Vivian Malone Jones, who on a blisteringly hot June day in 1963 became one of two black students to enroll at the University of Alabama after first being barred at the door by the defiant governor, George C. Wallace, died yesterday in Atlanta. She was 63.
The cause was a stroke, her sister Sharon Malone told The Associated Press.
Her entrance to the university came as the civil rights struggle raged across the South. On June 12, the day after Ms. Jones and James Hood were escorted into the university by federalized National Guard troops, the civil rights leader Medgar Evers was shot to death in Jackson, Miss.
On May 30, 1965, Ms. Jones became the first black to graduate from the University of Alabama in its 134 years of existence, earning a degree in business management with a B-plus average.
The performance of Governor Wallace, who stood at the doorway of Foster Auditorium flanked by state troopers, fulfilled a campaign pledge stop integration at “the schoolhouse door.”
But historians have written that his defiance was scripted and came with a promise to federal authorities that he would be brief and would soon comply.
At the time, The Tuscaloosa News wrote contemptuously that the governor “squeezed every suspenseful moment of drama from the occasion.”
The students waited in a car, as Nicholas deB. Katzenbach, deputy attorney general of the United States, avoided a direct confrontation. He said to Mr. Wallace: “From the outset, Governor, all of us have known that the final chapter of this history will be the admission of these students.”
Only after the federalized guard troops arrived, four and a half hours after Mr. Wallace’s initial refusal, were the students admitted. Mr. Wallace read a second statement challenging the constitutionality of the court order, then briskly left.
The students entered Foster Hall, registered, went to their dormitories, ate in the cafeteria and experienced no further incidents that day.
The first African-American at the university, founded in 1831, was Autherine Lucy, who arrived in February 1956 to pursue a master’s degree in library science. But after experiencing three days of threats Ms. Lucy was suspended, ostensibly for her own safety, and later expelled.
More than 35 years later, she earned a master’s degree in elementary education at Alabama.
Mr. Hood left the university after two months, saying he wanted to avoid “a complete mental and physical breakdown.” He transferred to Wayne State University in Detroit and graduated with a bachelor’s degree, having studied political science and police administration.
Mr. Hood. returned to the University of Alabama and earned a doctorate in higher education in 1997.
Vivian Juanita Malone grew up in Mobile, Ala., where she was a member of the National Honor Society in high school.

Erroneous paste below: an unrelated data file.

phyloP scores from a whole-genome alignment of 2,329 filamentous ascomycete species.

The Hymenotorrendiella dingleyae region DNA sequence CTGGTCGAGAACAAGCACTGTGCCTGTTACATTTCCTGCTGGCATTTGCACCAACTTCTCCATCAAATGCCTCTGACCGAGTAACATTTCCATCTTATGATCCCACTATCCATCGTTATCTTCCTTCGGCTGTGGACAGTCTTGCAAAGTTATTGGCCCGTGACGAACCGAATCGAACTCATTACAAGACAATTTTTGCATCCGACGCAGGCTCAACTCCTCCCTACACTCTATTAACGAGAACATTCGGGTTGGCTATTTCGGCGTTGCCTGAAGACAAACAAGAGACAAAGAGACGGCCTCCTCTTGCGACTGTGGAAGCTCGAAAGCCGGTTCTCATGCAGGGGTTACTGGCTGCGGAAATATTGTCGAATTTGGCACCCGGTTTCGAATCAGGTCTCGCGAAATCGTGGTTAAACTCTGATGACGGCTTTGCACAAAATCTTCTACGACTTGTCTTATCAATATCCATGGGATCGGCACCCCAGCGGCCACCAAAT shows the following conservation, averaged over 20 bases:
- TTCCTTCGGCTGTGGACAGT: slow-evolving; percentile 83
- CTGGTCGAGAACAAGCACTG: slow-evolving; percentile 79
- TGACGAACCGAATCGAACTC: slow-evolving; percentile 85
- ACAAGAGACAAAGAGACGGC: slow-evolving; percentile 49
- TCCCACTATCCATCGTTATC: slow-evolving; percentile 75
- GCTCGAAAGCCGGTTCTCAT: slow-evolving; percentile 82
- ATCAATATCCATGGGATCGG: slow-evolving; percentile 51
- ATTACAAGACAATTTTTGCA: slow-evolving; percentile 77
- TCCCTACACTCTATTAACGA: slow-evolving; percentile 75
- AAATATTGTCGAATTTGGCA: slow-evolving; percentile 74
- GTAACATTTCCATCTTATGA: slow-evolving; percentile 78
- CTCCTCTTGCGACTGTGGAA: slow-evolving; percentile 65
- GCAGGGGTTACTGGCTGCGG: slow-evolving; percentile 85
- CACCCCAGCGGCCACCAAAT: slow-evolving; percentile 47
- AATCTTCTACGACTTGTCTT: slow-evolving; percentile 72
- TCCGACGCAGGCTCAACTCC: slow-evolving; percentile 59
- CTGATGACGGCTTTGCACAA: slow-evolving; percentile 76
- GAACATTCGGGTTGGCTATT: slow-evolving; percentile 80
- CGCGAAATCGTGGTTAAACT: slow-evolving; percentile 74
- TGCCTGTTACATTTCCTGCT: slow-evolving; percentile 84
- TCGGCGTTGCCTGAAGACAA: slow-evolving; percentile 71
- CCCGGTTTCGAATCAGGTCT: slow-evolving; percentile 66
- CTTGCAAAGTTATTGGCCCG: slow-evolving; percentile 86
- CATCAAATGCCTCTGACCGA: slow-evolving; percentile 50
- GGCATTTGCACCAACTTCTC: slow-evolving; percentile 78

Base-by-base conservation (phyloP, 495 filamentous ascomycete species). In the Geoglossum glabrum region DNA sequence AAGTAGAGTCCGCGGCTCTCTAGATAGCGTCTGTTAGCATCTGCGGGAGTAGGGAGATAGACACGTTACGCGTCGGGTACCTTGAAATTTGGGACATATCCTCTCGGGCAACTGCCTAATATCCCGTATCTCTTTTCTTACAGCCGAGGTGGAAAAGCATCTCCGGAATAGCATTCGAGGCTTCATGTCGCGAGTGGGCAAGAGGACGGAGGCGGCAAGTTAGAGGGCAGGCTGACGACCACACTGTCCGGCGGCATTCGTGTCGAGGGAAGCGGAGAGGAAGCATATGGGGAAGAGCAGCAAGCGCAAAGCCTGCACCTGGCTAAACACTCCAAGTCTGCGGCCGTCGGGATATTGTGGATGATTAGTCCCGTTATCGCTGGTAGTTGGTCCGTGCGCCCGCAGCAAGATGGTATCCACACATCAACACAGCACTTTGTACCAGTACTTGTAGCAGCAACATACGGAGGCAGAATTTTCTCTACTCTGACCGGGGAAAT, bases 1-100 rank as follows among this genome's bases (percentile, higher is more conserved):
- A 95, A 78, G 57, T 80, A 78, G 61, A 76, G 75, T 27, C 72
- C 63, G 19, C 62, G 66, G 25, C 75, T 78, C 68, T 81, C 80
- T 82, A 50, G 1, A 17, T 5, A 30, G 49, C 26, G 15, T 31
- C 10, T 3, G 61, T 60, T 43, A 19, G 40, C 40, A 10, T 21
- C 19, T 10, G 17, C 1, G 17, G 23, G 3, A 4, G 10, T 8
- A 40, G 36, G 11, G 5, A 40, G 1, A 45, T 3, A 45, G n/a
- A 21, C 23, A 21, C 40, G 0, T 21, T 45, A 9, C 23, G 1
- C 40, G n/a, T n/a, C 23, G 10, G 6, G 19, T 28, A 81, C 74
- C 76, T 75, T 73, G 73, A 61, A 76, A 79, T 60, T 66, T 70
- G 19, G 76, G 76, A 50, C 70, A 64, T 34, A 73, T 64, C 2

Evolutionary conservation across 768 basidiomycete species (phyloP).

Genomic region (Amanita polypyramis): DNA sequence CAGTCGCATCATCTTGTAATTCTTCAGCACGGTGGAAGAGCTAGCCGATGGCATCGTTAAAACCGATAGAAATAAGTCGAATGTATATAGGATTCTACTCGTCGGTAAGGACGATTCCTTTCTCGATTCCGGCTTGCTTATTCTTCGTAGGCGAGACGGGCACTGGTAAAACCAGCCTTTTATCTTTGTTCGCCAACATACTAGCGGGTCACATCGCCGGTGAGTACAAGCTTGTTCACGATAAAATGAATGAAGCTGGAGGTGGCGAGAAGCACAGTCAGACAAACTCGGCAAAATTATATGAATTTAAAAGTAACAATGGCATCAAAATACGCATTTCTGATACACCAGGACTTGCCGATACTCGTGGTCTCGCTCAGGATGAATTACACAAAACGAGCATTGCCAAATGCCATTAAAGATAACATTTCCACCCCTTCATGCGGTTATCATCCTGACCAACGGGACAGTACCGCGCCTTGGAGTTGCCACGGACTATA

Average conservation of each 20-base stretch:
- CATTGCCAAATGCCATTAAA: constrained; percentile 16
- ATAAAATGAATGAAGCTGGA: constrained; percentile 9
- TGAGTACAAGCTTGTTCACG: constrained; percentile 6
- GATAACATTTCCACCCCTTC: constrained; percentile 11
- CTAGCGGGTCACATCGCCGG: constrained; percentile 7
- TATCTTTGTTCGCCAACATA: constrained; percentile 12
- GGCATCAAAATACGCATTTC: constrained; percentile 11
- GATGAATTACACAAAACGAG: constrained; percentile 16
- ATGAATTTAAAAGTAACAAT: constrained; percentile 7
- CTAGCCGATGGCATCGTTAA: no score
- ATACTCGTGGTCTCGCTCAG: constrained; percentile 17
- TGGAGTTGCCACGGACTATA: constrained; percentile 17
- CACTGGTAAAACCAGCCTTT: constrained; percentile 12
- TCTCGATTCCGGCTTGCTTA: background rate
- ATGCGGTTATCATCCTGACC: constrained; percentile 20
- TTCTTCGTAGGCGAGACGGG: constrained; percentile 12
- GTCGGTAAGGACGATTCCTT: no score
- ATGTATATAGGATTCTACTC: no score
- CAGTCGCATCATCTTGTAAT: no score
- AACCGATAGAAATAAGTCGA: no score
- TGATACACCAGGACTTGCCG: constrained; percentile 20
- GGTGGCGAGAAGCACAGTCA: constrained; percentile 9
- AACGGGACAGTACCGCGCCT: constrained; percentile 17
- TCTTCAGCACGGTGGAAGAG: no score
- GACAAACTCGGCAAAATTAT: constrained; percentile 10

She earned a bachelor’s degree at Alabama A & M, a predominantly black university, but it lost its accreditation. To get an accredited degree, she applied to the University of Alabama’s School of Commerce and Business Administration and was admitted as a junior.
One night at midnight, someone knocked on her dormitory door and told her there was a bomb threat. No bomb materialized, but that November, there were three bomb blasts at the university, one of them four blocks from her dormitory.
After Mr. Evers was killed, Ms. Jones said she felt even more determined not to give up.
“I decided not to show any fear and went to classes that day,” she said in an interview with The Post Standard of Syracuse in 2004.
In the same interview, she said one of her strongest memories of Alabama was that she often smiled at white students, but got no response.
The university hired a driver for her, a student at Stillman College in Tuscaloosa named Mack Jones. They later married, and he became an obstetrician. He died last year.
Ms. Jones is survived by her son, Michael A. Jones; her daughter, Monica Jones Shareef; three brothers; four sisters; and two grandchildren.
After graduating from Alabama, Ms. Jones worked for the United States Justice Department in its civil rights division. She also worked at the Environmental Protection Agency as director of civil rights and urban affairs and director of environmental justice before retiring in 1996 to sell life insurance.
In 1996, former Governor Wallace presented the Lurleen B. Wallace Award for Courage, named for his late wife, to Ms. Jones. He told her that he made a mistake 33 years earlier and that he admired her. They discussed forgiveness.
In a speech to University of Alabama graduates in 2000, Ms. Jones suggested one lesson that might be taken from her historic experience: “You must always be ready to seize the moment.”